Review Summary: Impressive album combining elements of Eastern music with modal/avant-garde jazz.
The 1960s saw an increased interest in Eastern spirituality, philosophy and music, which was seen and heard not just on the fringes but even in the most prominent places in popular culture later in the decade, particularly at the height of the psychedelic movement. Jazz musicians had experimented with the notion of Indian/Eastern music several years prior and tended to focus on the opportunities those styles could provide musically, rather than anything aesthetic. John Coltrane
had developed a fascination for music of different cultures, notably Africa and India, incorporating different modes but often still performing the compositions with the typical instrumentation of a jazz band. Although receiving mixed receptions at the time, all of those moves made perfect sense given the era, with artists shifting focus and approach from bop to modal jazz – the new influences gave added possibilities and freedom as a soloist. Yusef Lateef
displayed Eastern influences even in the 1950s, and by the early 1960s was performing songs (often blues based or standards) with more exotic instruments, not commonly heard on jazz records in the era.
In 1970, Alice Coltrane expanded on these ideas and experiments with Journey In Satchidananda
, the most renowned record of her career and arguably her best. The influence of Middle Eastern music is immediately obvious with the use of the tamboura, which lays a dreamlike, droning backdrop. The rest of the line up is far more typical, with piano, drums, bass, soprano saxophone and various percussion, but the performances are fittingly far from rigid. Bass lines are memorable, fairly simple, repetitive, and they fit seamlessly – functioning almost as if they were repeated mantras. That’s part of the charm for much of the album – repetition without being redundant. In addition to piano, Coltrane also adds her harp flourishes which are extremely effective on the title track in particular and sound much more integrated than they did on some of her previous recordings in a sparser trio setting. Pharoah Sanders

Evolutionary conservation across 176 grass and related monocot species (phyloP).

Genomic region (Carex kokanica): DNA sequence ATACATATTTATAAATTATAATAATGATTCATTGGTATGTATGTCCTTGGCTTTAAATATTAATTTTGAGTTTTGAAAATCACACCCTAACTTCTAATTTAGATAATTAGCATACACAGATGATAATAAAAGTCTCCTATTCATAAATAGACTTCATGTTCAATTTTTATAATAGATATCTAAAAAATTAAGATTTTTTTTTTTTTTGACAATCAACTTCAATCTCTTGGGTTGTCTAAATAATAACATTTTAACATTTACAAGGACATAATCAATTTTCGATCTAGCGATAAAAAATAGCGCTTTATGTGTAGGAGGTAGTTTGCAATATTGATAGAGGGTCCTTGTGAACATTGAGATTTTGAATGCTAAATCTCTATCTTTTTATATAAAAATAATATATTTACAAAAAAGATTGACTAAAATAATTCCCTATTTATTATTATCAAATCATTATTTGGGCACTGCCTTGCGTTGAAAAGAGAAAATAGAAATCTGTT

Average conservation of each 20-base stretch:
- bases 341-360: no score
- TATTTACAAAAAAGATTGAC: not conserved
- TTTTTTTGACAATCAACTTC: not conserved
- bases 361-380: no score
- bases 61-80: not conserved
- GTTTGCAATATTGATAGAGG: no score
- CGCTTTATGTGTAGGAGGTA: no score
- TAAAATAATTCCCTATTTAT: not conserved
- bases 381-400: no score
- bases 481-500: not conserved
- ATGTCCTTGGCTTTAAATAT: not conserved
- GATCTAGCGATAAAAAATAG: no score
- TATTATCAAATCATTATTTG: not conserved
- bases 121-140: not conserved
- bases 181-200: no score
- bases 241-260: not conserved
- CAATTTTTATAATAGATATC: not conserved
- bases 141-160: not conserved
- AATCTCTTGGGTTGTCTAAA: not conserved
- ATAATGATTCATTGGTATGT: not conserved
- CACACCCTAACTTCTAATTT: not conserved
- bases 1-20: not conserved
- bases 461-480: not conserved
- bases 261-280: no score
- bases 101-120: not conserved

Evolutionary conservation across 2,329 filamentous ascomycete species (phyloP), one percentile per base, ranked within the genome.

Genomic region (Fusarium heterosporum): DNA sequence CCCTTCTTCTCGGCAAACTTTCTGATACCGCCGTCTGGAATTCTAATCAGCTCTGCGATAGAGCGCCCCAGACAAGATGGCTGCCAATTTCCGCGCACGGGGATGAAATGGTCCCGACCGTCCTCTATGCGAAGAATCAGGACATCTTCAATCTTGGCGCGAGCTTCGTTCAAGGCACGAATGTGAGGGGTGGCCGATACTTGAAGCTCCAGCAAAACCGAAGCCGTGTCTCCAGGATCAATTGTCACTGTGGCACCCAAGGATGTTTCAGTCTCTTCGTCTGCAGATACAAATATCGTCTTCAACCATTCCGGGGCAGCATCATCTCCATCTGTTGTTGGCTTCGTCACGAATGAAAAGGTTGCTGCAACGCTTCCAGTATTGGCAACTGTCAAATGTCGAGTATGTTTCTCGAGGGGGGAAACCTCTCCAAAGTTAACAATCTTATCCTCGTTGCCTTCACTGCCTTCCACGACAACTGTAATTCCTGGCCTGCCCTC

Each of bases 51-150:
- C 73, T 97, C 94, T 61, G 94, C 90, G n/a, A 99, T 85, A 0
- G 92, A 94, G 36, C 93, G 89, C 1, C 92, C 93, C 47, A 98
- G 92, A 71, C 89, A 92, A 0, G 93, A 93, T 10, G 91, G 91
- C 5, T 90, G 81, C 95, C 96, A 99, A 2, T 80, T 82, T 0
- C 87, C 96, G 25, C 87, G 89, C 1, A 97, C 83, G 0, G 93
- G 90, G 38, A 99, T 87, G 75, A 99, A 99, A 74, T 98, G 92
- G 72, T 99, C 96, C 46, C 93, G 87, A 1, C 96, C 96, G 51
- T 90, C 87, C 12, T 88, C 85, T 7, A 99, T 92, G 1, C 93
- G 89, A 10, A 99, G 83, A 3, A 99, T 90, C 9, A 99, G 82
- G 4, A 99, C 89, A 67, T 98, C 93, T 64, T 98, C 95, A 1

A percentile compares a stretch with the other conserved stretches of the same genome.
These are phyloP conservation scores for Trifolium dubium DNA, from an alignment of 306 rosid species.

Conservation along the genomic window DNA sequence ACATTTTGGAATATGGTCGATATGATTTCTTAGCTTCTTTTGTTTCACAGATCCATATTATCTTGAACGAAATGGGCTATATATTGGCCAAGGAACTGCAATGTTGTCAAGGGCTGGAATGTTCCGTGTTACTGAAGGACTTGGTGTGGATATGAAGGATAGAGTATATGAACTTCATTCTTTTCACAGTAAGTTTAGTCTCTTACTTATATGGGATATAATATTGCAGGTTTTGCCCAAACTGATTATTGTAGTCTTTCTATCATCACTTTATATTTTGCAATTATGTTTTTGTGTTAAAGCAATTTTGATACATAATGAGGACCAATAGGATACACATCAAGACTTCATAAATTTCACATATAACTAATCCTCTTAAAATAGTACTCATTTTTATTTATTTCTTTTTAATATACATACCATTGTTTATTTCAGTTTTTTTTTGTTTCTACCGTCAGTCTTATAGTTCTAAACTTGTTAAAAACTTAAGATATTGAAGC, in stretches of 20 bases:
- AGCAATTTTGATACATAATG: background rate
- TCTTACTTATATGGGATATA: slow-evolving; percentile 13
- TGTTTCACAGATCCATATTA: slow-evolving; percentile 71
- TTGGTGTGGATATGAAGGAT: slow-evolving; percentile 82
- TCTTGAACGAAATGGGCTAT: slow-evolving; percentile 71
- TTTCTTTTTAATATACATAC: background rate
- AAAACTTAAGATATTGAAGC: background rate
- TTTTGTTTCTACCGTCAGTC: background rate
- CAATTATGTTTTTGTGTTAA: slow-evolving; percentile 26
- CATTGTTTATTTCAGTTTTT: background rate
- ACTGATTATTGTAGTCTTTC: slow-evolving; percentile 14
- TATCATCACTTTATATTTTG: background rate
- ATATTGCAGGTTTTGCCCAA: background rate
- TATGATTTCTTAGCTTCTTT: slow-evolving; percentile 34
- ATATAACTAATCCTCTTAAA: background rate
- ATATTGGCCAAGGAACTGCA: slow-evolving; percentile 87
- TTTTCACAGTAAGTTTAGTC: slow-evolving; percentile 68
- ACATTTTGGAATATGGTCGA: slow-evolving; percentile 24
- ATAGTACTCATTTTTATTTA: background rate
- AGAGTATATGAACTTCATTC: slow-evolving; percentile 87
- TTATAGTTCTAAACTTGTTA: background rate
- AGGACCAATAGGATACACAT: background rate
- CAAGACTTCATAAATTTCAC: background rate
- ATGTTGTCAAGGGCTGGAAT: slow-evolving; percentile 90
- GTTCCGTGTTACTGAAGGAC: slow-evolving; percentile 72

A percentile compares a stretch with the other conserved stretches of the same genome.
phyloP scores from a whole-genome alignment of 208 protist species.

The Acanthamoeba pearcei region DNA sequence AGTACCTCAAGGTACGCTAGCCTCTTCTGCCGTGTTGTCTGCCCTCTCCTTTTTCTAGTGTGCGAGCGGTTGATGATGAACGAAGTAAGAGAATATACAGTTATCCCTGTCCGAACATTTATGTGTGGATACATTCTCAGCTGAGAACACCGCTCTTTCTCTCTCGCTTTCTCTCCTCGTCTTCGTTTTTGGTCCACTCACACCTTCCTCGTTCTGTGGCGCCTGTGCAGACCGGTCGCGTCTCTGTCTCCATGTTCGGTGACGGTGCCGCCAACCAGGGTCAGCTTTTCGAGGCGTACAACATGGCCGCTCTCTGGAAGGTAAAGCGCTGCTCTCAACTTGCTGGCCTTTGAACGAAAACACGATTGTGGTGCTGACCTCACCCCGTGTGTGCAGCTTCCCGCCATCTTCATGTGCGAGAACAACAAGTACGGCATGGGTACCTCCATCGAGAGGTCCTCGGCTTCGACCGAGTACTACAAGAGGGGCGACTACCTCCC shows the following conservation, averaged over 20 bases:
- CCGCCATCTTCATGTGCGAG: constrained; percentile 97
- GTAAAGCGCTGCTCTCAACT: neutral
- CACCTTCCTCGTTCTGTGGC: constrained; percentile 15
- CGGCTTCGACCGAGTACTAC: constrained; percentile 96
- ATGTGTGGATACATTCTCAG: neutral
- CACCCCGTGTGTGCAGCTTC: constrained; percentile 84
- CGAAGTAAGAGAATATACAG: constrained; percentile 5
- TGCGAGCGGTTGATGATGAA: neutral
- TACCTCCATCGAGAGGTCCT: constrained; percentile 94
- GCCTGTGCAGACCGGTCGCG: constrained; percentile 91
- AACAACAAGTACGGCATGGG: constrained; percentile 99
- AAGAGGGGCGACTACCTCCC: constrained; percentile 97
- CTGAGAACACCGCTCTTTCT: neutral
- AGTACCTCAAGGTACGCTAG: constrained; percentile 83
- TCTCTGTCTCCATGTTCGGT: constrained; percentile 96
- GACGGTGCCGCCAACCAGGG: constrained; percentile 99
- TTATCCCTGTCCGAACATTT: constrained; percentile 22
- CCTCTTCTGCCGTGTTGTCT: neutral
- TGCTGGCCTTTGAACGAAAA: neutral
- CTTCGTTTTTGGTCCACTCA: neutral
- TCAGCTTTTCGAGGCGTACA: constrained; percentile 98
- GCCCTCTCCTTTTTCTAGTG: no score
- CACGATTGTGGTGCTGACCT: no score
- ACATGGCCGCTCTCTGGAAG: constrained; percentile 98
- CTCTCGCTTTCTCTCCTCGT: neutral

plays saxophone, more in the vein of his late 60s/early 70s albums, as opposed to the unrestrained recordings of the mid 60s.
The title track is a clear highlight and essentially sums up what’s to follow – built around the drone of the tamboura and a straight-forward bass line. Another standout is Isis And Osiris, notable for several reasons – it’s a live cut, with the other four songs being studio offerings. The tamboura is omitted in favour of oud, which provides a sonic contrast. It makes full use of its twelve minutes and develops into a piece more urgent, up-tempo and energetic than anything else that preceded it, without disrupting the flow or feeling out of place.
The album is strangely accessible, especially when compared to her husband John’s music towards the end of his life and other spiritually inclined music from the era. It was Alice’s second release of the year, following the impressive Ptah, The El Daoud
. At a time when many of jazz music’s big names were leaning towards fusion and beginning to use electric instruments, this bucks those trends and sounds all the more distinct for doing so. She would go on to release several more excellent records in the 70s, as well as sporadic releases until her death in 2007, but nothing quite as engaging and cohesive as Journey In Satchidananda